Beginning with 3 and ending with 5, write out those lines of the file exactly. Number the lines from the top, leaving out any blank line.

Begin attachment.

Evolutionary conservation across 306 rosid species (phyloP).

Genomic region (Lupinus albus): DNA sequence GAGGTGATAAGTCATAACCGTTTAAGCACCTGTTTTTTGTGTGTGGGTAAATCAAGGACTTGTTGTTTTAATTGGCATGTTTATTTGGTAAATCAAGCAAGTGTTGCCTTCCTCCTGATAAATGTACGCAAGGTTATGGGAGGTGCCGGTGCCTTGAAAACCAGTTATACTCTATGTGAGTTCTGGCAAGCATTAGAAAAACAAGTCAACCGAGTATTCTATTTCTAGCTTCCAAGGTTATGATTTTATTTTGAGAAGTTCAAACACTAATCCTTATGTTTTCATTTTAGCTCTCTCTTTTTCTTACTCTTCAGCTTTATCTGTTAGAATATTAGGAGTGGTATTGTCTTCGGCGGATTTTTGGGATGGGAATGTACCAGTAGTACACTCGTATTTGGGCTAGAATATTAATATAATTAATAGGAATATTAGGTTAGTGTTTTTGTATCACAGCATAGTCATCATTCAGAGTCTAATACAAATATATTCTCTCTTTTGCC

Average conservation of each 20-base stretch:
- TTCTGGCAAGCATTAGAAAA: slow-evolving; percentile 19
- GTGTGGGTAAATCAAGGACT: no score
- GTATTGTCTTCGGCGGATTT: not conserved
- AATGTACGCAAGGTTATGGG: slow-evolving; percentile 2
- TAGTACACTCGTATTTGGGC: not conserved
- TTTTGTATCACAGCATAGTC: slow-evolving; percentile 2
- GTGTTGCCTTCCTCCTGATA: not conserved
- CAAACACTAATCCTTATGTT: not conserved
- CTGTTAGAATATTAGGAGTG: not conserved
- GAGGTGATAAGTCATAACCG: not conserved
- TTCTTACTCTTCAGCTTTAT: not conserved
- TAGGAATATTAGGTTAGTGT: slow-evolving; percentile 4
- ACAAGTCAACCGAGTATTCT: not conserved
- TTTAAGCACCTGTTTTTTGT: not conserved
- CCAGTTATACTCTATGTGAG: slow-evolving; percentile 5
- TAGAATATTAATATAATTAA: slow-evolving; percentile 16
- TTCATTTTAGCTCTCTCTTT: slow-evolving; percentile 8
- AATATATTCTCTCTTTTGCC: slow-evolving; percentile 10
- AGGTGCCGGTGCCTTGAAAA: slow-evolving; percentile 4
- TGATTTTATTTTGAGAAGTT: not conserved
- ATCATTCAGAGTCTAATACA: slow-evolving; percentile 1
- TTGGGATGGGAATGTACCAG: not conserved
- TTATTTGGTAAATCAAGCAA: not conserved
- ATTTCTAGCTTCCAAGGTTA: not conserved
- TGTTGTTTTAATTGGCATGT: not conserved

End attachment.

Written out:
Average conservation of each 20-base stretch:
- TTCTGGCAAGCATTAGAAAA: slow-evolving; percentile 19
- GTGTGGGTAAATCAAGGACT: no score